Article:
As the sport unveiled a branding and commercial drive that ties in with the hosting of the Women’s European Championships this August, Irish Hockey Association’s Chief Executive Paul Varian said making the short-list was a timely boost for the sport.
“There has been a major change in Irish hockey over the past six months and making this short-list is evidence of that,” Varian said. “The days of hockey being seen as a ‘backwater’ amateur sport in Ireland is gone.”
He feels confident Ireland are in running to host the qualifying tournament, even though they face stiff opposition from Switzerland, France and New Zealand. “Ireland has a good history of hosting these major events and that will stand to us,” he said.
Mr Varian felt, was the dawn of a new era for the sport in this country, with the launch of a plan to take Irish hockey to the next level. With the women’s team ranked 13th in the world, and the IHA having hired Dave Passmore as its first high performance director, there’s optimism the sport will climb to the next level.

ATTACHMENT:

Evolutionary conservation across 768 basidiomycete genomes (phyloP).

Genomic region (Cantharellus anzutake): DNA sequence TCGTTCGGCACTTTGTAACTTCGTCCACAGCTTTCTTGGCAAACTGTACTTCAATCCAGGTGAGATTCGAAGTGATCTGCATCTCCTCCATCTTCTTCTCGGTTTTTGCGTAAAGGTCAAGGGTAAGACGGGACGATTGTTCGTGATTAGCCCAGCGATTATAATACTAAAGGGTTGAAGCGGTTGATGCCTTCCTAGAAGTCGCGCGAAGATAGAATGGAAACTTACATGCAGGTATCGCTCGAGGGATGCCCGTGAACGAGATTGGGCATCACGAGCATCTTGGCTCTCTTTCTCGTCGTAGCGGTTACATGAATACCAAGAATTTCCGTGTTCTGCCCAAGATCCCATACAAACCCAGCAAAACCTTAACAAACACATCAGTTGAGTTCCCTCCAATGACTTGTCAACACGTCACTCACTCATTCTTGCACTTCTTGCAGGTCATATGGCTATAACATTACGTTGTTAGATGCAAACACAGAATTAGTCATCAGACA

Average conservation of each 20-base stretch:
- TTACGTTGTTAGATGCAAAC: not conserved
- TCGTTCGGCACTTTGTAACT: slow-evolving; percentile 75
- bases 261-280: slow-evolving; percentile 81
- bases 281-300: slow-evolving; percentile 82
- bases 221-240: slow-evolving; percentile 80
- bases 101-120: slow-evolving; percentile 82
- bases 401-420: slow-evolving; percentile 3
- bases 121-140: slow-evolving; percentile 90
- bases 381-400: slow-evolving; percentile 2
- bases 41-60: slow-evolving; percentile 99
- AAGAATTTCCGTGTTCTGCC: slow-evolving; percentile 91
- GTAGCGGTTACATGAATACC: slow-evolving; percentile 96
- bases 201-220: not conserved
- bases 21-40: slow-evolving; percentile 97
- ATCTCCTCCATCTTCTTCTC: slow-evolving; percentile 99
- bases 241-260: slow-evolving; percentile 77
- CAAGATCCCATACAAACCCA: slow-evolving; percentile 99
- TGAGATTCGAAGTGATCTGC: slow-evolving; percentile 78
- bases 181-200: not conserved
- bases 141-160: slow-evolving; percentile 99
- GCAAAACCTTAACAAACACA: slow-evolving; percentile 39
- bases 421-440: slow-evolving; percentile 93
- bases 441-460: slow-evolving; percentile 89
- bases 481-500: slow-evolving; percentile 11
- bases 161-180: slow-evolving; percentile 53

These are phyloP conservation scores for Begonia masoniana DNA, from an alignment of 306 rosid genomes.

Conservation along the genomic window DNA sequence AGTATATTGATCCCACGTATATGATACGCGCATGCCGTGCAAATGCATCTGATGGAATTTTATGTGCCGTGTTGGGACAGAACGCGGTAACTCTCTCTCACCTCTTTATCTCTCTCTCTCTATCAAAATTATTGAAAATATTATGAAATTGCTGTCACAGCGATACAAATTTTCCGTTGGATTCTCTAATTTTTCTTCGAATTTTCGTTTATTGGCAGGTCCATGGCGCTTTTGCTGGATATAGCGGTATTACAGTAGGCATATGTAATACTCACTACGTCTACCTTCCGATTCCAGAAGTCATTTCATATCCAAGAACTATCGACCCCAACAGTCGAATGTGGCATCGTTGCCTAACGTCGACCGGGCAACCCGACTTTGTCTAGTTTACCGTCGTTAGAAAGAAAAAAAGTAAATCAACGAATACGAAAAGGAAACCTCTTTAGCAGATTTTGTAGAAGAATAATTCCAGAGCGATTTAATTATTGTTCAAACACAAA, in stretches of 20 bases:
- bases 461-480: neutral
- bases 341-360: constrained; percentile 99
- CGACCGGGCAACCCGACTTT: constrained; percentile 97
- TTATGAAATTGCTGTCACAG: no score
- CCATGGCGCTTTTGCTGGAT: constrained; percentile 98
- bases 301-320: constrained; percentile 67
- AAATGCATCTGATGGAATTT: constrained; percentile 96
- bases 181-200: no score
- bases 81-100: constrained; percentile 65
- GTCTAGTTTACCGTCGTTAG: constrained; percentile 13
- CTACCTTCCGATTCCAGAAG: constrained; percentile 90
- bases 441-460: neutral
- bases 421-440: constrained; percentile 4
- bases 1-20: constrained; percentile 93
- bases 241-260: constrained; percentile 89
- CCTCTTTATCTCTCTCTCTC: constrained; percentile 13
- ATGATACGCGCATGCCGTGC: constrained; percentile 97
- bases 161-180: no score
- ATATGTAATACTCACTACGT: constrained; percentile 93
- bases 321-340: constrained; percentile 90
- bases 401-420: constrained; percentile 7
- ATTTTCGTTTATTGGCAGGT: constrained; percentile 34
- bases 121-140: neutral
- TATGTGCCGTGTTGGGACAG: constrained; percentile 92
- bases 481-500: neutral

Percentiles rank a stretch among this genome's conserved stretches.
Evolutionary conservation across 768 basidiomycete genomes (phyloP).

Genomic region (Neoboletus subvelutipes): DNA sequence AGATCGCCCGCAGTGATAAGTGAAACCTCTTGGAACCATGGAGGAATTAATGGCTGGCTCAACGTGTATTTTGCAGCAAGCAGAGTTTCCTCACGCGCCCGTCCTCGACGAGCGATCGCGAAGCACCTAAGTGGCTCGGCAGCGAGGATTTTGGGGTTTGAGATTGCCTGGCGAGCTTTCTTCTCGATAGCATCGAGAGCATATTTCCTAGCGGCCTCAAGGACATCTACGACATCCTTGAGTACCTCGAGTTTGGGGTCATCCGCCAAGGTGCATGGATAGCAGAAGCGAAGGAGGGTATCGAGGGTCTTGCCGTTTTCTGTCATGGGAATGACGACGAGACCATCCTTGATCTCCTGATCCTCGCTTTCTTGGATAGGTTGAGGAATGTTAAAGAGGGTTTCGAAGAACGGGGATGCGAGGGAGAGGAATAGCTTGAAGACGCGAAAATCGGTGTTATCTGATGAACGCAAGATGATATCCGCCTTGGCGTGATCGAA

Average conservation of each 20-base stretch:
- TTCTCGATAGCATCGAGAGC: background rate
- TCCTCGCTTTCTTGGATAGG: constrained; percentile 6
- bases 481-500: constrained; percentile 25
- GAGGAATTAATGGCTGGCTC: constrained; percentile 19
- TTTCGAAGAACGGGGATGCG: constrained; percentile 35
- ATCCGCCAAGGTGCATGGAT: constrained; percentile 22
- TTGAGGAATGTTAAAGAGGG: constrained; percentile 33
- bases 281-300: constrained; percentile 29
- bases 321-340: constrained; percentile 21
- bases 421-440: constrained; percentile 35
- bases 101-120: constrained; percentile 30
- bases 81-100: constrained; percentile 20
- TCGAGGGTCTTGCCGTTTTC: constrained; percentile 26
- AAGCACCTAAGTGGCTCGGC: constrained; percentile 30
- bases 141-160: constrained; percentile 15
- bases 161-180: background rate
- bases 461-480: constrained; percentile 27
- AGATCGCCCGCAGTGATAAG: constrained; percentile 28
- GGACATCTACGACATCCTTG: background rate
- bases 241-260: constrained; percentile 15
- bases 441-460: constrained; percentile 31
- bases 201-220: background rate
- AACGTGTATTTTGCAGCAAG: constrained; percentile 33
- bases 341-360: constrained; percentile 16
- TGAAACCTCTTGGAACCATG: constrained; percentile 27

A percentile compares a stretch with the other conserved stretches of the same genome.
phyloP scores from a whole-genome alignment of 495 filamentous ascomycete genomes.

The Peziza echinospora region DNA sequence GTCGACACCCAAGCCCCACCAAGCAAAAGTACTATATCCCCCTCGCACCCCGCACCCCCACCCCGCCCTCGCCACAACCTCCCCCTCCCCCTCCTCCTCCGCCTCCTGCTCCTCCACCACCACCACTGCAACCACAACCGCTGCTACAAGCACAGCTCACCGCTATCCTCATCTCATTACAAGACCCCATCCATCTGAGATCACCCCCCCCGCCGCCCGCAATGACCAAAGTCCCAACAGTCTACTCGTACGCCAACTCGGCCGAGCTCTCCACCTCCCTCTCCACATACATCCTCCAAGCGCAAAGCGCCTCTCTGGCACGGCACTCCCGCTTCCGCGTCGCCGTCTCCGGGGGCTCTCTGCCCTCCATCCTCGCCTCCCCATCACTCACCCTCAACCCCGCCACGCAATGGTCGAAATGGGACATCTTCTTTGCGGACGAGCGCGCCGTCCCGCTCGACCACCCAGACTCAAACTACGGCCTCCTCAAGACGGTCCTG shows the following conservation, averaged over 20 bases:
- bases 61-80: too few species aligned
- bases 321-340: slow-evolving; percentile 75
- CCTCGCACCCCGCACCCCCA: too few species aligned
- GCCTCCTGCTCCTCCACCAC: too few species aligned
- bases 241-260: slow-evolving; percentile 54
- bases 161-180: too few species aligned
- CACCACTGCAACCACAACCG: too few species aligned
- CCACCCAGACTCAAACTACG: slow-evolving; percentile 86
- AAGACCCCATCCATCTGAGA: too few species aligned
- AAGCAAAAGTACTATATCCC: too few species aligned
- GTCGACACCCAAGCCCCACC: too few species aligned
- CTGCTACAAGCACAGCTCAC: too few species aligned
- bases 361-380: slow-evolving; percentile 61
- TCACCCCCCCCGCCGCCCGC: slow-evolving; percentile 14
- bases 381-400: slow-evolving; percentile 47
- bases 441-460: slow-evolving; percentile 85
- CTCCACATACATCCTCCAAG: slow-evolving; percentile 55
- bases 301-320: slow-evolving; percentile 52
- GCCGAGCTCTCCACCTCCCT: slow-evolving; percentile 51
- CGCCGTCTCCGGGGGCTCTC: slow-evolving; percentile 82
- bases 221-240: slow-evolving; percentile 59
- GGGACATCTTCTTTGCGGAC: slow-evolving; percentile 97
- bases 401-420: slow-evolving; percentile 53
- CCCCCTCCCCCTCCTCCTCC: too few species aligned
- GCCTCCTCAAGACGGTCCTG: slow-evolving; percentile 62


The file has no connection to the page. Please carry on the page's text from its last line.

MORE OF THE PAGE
Mr Passmore has made regular qualification for major championships his main aim as high performance director, with the more immediate aim of getting both the men and women’s teams into the World Cup next year.
“Within the next two years, we want not only to qualify for the World Cup, but to participate competitively in it,” Mr Passmore said. Key to achieving this is the development of a distinctive Irish style of play.
“Most hockey nations have their own style of play. And we want to develop that here. The Australian team that won the Olympics used the same style of play that their under-21s used when they won the World Cup in Milton Keynes in 1998,” he said.
The IHA recognise that success in sport is crucial if hockey is to succeed in attracting the casual sports fan, as they hope to do. Mr Passmore believes the future for Irish hockey is bright, pointing to the Irish U-18s that won the European Youth Cup in 2002 and were runners-up in 2003 as evidence of that. More than half the 40,000 players involved in the sport in Ireland are under the age of eighteen.
“There has been a lot of scepticism in Irish hockey for a while, wondering was it going to change,” said Frank Gormley, the IHA’s Marketing Director. “This is a new beginning for the sport in Ireland and the time for change is now.”
The IHA will continue that change in Belfast today and in Cork on Monday, where they will announce a major sponsor for the sport.